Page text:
The blessing of volunteering at church
Written by Mike Gordon
A few years ago, my church had a healthy roster of weekly volunteers. From older people to young adults, the church thrived off generous people who intentionally donated their time, talents, and skills to the church. Some, especially the younger adults, were not in the financial position to donate their income to these ministries, so they decided to give their time instead.
Then one summer our volunteer numbers took a big hit due to people’s inconsistent summer schedules. Due to the need for volunteers, I asked about helping out with the nursery kids.
“We’ll take anyone,” was the harried answer. At that point, I felt more confident to tell them I have never taken care of diaper babies before. But they were so desperate, they were willing to take my time and pathetic attempts at child care.
Fast-forward to this post-pandemic world and many churches in Canada have the same response when it comes to volunteers: “We’ll take anyone.”
There are quite a few reports showing that church attendance is down these days, and if you look around at your congregation, you’ll probably notice some faces in the sanctuary are missing. That means volunteer attendance is down as well.
But getting involved can be about more than just making sure things get done. It can also bring a stronger sense of community within the church by helping you become more connected. Here are some ways you can step into deeper involvement with your church and be enriched in the process.
Ask where your church needs help
Once a year, my church has a Sunday where they talk about all the areas where they need volunteers. I’m always amazed at how many different areas are available to serve. I literally have no idea how much help they need regularly.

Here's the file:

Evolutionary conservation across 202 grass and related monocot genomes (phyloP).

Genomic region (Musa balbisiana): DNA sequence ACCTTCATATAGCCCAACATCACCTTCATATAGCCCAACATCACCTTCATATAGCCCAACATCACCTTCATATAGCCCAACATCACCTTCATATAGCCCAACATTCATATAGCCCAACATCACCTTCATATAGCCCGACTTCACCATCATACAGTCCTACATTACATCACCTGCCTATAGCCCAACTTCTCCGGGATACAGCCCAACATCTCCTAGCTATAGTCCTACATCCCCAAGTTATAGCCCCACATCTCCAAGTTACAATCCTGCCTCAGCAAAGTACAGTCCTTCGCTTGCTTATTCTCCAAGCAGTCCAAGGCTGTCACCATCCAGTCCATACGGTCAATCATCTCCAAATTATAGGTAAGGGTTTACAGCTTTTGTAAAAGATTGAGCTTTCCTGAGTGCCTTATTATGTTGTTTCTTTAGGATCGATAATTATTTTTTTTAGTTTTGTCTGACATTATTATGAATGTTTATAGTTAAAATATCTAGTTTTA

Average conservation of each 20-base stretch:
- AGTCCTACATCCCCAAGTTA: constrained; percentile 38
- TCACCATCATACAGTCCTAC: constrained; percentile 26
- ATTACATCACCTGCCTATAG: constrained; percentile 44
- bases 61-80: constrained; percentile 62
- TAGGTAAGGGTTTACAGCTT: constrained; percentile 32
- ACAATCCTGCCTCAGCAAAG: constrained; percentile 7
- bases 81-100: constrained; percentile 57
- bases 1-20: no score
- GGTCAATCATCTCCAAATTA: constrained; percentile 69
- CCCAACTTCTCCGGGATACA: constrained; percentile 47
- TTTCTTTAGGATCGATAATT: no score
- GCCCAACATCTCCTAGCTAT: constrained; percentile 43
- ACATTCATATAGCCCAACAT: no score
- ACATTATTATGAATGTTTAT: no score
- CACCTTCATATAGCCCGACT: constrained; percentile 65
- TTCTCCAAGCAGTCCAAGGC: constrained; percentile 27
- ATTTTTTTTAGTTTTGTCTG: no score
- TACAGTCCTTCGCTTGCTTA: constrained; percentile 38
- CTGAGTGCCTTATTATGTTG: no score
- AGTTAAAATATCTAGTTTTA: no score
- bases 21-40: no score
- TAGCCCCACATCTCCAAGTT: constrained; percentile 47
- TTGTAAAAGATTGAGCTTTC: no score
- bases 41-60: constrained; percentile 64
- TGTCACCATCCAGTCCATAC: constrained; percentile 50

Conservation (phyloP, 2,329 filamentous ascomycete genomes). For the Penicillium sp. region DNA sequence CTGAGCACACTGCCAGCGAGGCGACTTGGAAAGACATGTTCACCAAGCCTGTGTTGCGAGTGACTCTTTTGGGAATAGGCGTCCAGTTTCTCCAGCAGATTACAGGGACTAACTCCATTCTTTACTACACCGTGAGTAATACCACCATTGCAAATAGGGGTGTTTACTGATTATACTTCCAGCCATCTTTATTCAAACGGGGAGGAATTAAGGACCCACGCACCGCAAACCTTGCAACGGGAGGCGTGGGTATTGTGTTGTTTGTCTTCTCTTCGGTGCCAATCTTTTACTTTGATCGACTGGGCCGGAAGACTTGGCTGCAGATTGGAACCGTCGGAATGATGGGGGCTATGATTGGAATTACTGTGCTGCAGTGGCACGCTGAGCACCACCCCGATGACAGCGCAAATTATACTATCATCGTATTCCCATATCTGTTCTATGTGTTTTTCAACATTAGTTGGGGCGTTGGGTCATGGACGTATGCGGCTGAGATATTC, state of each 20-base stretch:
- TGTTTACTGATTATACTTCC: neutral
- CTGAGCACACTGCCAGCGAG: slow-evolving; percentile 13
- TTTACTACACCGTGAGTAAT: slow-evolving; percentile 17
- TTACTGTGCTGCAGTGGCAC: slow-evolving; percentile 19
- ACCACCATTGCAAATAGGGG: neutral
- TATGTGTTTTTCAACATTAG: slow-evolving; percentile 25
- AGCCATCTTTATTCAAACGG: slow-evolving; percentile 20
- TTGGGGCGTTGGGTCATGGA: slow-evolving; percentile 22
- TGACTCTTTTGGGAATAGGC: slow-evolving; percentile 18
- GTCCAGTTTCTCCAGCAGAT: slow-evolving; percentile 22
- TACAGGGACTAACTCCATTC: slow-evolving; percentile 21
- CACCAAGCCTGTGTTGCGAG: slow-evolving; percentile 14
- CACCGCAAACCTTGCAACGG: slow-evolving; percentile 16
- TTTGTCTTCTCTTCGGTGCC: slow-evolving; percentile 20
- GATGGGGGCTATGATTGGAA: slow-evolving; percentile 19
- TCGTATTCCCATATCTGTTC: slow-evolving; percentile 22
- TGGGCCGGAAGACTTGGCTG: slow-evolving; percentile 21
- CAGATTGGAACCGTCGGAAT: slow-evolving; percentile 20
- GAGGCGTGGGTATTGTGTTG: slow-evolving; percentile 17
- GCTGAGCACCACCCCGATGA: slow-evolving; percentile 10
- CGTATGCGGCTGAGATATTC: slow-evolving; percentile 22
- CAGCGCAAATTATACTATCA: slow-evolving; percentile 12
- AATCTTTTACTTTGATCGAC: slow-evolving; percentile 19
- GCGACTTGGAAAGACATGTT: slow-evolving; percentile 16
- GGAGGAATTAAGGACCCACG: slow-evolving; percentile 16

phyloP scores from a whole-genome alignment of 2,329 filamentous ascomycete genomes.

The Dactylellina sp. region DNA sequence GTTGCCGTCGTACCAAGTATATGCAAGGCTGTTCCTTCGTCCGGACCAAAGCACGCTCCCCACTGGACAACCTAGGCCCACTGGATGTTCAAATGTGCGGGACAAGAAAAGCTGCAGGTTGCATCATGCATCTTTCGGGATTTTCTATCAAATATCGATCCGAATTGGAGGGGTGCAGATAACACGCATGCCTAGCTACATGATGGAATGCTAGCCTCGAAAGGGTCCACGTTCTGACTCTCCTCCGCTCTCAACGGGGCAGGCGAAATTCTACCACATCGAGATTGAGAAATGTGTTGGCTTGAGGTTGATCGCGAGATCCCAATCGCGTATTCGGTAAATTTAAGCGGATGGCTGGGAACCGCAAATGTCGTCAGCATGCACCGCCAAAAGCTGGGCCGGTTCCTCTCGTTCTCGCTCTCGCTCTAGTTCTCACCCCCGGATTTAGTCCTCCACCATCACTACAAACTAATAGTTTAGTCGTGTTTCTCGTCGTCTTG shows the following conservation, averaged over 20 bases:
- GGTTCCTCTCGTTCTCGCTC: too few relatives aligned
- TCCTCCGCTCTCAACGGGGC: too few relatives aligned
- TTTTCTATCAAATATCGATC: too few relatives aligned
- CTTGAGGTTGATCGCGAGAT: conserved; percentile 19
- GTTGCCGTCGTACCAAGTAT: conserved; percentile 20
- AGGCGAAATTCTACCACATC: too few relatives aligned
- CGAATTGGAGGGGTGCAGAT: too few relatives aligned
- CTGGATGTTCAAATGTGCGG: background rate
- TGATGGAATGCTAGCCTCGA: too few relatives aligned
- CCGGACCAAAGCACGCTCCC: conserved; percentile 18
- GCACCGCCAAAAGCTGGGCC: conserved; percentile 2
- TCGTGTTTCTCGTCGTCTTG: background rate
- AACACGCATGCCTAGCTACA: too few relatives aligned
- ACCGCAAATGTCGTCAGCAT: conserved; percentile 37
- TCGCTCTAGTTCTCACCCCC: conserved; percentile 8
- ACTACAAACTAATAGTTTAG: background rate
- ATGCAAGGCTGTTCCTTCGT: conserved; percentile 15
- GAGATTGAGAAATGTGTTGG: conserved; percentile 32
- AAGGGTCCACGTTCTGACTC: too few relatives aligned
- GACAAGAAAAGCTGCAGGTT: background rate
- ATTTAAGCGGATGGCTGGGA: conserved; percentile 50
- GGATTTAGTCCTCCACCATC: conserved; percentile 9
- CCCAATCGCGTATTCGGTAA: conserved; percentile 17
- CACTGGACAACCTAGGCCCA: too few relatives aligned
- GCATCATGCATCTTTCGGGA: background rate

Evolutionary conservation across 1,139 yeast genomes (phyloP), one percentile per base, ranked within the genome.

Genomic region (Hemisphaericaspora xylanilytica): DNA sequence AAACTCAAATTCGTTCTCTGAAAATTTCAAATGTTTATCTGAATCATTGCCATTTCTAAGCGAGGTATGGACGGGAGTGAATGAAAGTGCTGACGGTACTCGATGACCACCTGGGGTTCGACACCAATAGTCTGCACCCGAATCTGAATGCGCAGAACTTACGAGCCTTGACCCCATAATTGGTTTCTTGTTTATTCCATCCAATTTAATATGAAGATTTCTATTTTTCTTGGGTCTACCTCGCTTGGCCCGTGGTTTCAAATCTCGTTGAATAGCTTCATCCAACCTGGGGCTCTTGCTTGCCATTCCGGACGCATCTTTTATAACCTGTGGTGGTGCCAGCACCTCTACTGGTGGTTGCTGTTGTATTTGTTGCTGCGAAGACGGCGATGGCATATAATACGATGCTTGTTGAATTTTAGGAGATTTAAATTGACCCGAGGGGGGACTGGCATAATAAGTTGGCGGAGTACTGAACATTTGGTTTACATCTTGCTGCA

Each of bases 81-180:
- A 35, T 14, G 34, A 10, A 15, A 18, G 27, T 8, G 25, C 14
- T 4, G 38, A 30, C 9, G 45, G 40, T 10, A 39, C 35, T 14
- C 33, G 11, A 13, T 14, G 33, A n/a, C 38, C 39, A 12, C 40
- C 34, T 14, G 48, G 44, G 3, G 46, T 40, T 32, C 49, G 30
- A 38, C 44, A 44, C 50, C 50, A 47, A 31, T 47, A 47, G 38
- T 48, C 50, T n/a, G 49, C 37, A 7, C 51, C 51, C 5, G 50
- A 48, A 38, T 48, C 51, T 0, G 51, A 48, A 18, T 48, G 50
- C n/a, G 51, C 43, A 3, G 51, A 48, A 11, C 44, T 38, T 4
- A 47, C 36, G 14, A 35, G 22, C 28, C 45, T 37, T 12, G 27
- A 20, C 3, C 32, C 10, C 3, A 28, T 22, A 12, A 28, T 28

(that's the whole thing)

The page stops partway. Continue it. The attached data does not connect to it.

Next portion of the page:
Not all churches vocalize these needs from the stage, and sometimes we can just assume that means they don’t need more volunteers. But my guess is most churches do need help.
What if you put yourself out there and asked where they need a few extra bodies? What if you emailed your church or talked to staff or other volunteers to see if they are looking for help? You might discover there are lots of ways to get involved.
Actually sign up
I can’t tell you how often I meet with young adults to talk about how they want to use their gifts and skills to bless their church, but they never actually sign up to do it.
When a volunteer opportunity presents itself, it’s not uncommon for those I meet with to talk themselves out of signing up. They might do this because they are a little intimidated and feel they aren’t equipped to be a youth volunteer, or that they aren’t social enough to be part of the greeting team. If deep in your gut you know you have a great opportunity to serve, don’t let your head talk you out of it.
When you give to a church financially, this is sacrificing something of value that you offer up to God. There’s a cost to it. It’s the same thing when you sacrifice your time. Offering a few hours a week to your church is a way of stewarding your time based on what is important and valuable. There is a cost to that.
One key element of this idea is commitment. It’s one thing to volunteer two or three hours once, but what does this look like on a week-to-week basis? Or on a yearly basis, when you commit your time to your church as a living sacrifice?
This is often the hardest part. If you volunteer and sacrifice your time, don’t bail because you’re bored, or because your friend is no longer volunteering. Commit! One of the greatest blessings to a church are volunteers who are reliable and committed.
Giving some of your time to your church brings value to your own life too. When we look at how Jesus lived, much of His ministry was volunteer-based. I don’t believe He was receiving paycheques from teaching or gas mileage from His travels.
As you extend yourself and your time to others like Jesus did, you’ll discover the fullness of life He teaches about. Committing your time in accordance with your deepest values and priorities is lifegiving in a way that living for your own desires is not. To put it another way, serving others will bring you more joy and fulfillment than any series you watch for hours each week on Netflix.
Engaging in the life of your church is a great way to serve God, bless others, and be part of a community that can bless you in return.